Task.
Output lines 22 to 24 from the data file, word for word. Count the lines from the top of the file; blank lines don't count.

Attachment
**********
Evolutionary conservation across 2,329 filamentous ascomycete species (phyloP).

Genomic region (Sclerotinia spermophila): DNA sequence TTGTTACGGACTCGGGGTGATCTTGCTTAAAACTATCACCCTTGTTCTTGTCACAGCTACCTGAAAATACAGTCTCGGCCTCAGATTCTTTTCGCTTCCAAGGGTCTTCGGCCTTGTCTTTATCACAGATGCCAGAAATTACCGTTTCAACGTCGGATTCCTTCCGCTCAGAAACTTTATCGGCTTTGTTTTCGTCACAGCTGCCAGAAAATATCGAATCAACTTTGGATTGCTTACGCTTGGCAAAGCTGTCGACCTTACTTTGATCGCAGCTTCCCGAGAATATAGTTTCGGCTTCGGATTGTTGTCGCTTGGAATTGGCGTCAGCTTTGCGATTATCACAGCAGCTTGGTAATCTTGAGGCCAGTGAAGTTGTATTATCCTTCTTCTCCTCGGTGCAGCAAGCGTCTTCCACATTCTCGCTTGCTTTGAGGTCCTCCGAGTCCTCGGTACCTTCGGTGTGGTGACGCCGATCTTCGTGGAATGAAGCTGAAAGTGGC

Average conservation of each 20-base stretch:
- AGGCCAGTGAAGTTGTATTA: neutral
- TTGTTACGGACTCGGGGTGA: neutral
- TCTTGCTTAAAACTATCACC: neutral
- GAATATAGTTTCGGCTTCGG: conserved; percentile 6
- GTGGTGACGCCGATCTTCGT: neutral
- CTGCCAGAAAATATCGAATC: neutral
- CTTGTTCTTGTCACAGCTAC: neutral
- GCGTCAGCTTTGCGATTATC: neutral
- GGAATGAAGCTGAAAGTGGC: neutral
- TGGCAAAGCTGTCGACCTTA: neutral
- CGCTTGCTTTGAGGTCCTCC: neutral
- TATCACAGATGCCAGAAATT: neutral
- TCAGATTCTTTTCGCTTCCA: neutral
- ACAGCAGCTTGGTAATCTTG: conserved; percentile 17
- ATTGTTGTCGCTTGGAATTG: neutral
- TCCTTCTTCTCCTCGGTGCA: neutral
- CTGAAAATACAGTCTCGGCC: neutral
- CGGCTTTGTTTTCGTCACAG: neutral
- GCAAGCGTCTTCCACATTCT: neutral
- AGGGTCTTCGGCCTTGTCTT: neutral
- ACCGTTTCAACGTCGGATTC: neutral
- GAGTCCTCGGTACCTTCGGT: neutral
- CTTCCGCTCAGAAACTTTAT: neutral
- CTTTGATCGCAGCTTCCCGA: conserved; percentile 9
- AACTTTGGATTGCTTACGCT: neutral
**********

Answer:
- GCAAGCGTCTTCCACATTCT: neutral
- AGGGTCTTCGGCCTTGTCTT: neutral
- ACCGTTTCAACGTCGGATTC: neutral